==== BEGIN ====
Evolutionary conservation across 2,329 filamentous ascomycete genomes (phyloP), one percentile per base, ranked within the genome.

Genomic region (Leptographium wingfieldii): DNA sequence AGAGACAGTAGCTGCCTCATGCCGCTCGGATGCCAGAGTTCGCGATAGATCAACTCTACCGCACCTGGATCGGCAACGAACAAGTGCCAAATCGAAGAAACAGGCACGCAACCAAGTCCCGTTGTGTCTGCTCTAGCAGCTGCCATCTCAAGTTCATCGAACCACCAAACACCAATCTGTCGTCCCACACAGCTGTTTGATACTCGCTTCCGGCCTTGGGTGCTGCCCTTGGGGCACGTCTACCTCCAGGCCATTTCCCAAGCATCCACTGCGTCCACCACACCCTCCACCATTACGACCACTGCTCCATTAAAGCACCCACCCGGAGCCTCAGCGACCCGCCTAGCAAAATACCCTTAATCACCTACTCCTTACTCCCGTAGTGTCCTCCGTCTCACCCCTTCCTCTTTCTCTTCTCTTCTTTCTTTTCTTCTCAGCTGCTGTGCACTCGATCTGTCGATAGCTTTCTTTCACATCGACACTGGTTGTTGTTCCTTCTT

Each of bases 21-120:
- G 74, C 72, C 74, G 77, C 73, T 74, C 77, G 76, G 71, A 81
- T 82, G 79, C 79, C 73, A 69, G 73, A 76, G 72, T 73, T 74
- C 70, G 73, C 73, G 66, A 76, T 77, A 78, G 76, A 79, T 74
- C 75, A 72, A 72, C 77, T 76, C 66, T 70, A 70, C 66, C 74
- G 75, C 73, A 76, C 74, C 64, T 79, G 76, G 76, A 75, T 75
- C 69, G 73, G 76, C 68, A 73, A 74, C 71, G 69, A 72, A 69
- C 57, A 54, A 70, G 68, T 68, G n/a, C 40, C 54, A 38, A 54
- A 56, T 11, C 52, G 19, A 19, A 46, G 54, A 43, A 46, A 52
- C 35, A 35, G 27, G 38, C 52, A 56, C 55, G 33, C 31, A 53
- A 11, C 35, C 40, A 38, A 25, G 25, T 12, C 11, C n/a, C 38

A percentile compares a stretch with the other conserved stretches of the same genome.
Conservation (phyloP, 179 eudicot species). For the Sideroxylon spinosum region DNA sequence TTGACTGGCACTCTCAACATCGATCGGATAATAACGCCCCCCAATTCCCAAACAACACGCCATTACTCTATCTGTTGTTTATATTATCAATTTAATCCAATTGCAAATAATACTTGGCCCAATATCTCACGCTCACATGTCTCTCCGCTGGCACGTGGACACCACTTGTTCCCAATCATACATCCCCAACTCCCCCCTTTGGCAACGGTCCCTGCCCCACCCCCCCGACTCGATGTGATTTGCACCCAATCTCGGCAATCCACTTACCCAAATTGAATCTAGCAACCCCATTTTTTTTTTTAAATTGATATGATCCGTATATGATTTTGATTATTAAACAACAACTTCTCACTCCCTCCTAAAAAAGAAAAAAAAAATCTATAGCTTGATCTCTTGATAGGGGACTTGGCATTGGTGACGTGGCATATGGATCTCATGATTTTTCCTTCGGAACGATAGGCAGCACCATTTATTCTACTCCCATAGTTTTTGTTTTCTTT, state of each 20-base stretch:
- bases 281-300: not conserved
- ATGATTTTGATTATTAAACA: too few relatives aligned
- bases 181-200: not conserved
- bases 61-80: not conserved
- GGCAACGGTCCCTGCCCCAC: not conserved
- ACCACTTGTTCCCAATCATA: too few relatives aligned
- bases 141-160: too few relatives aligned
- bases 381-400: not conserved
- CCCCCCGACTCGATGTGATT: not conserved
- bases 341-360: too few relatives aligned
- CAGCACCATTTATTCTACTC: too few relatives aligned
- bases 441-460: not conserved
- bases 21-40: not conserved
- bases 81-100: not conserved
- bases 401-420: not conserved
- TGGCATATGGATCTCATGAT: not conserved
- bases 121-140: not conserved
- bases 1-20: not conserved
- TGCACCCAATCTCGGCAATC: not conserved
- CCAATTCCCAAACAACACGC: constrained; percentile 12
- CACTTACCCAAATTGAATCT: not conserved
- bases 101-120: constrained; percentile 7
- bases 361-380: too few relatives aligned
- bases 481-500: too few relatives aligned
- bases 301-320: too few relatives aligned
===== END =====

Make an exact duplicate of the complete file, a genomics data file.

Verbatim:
Evolutionary conservation across 2,329 filamentous ascomycete genomes (phyloP), one percentile per base, ranked within the genome.

Genomic region (Leptographium wingfieldii): DNA sequence AGAGACAGTAGCTGCCTCATGCCGCTCGGATGCCAGAGTTCGCGATAGATCAACTCTACCGCACCTGGATCGGCAACGAACAAGTGCCAAATCGAAGAAACAGGCACGCAACCAAGTCCCGTTGTGTCTGCTCTAGCAGCTGCCATCTCAAGTTCATCGAACCACCAAACACCAATCTGTCGTCCCACACAGCTGTTTGATACTCGCTTCCGGCCTTGGGTGCTGCCCTTGGGGCACGTCTACCTCCAGGCCATTTCCCAAGCATCCACTGCGTCCACCACACCCTCCACCATTACGACCACTGCTCCATTAAAGCACCCACCCGGAGCCTCAGCGACCCGCCTAGCAAAATACCCTTAATCACCTACTCCTTACTCCCGTAGTGTCCTCCGTCTCACCCCTTCCTCTTTCTCTTCTCTTCTTTCTTTTCTTCTCAGCTGCTGTGCACTCGATCTGTCGATAGCTTTCTTTCACATCGACACTGGTTGTTGTTCCTTCTT

Each of bases 21-120:
- G 74, C 72, C 74, G 77, C 73, T 74, C 77, G 76, G 71, A 81
- T 82, G 79, C 79, C 73, A 69, G 73, A 76, G 72, T 73, T 74
- C 70, G 73, C 73, G 66, A 76, T 77, A 78, G 76, A 79, T 74
- C 75, A 72, A 72, C 77, T 76, C 66, T 70, A 70, C 66, C 74
- G 75, C 73, A 76, C 74, C 64, T 79, G 76, G 76, A 75, T 75
- C 69, G 73, G 76, C 68, A 73, A 74, C 71, G 69, A 72, A 69
- C 57, A 54, A 70, G 68, T 68, G n/a, C 40, C 54, A 38, A 54
- A 56, T 11, C 52, G 19, A 19, A 46, G 54, A 43, A 46, A 52
- C 35, A 35, G 27, G 38, C 52, A 56, C 55, G 33, C 31, A 53
- A 11, C 35, C 40, A 38, A 25, G 25, T 12, C 11, C n/a, C 38

A percentile compares a stretch with the other conserved stretches of the same genome.
Conservation (phyloP, 179 eudicot species). For the Sideroxylon spinosum region DNA sequence TTGACTGGCACTCTCAACATCGATCGGATAATAACGCCCCCCAATTCCCAAACAACACGCCATTACTCTATCTGTTGTTTATATTATCAATTTAATCCAATTGCAAATAATACTTGGCCCAATATCTCACGCTCACATGTCTCTCCGCTGGCACGTGGACACCACTTGTTCCCAATCATACATCCCCAACTCCCCCCTTTGGCAACGGTCCCTGCCCCACCCCCCCGACTCGATGTGATTTGCACCCAATCTCGGCAATCCACTTACCCAAATTGAATCTAGCAACCCCATTTTTTTTTTTAAATTGATATGATCCGTATATGATTTTGATTATTAAACAACAACTTCTCACTCCCTCCTAAAAAAGAAAAAAAAAATCTATAGCTTGATCTCTTGATAGGGGACTTGGCATTGGTGACGTGGCATATGGATCTCATGATTTTTCCTTCGGAACGATAGGCAGCACCATTTATTCTACTCCCATAGTTTTTGTTTTCTTT, state of each 20-base stretch:
- bases 281-300: not conserved
- ATGATTTTGATTATTAAACA: too few relatives aligned
- bases 181-200: not conserved
- bases 61-80: not conserved
- GGCAACGGTCCCTGCCCCAC: not conserved
- ACCACTTGTTCCCAATCATA: too few relatives aligned
- bases 141-160: too few relatives aligned
- bases 381-400: not conserved
- CCCCCCGACTCGATGTGATT: not conserved
- bases 341-360: too few relatives aligned
- CAGCACCATTTATTCTACTC: too few relatives aligned
- bases 441-460: not conserved
- bases 21-40: not conserved
- bases 81-100: not conserved
- bases 401-420: not conserved
- TGGCATATGGATCTCATGAT: not conserved
- bases 121-140: not conserved
- bases 1-20: not conserved
- TGCACCCAATCTCGGCAATC: not conserved
- CCAATTCCCAAACAACACGC: constrained; percentile 12
- CACTTACCCAAATTGAATCT: not conserved
- bases 101-120: constrained; percentile 7
- bases 361-380: too few relatives aligned
- bases 481-500: too few relatives aligned
- bases 301-320: too few relatives aligned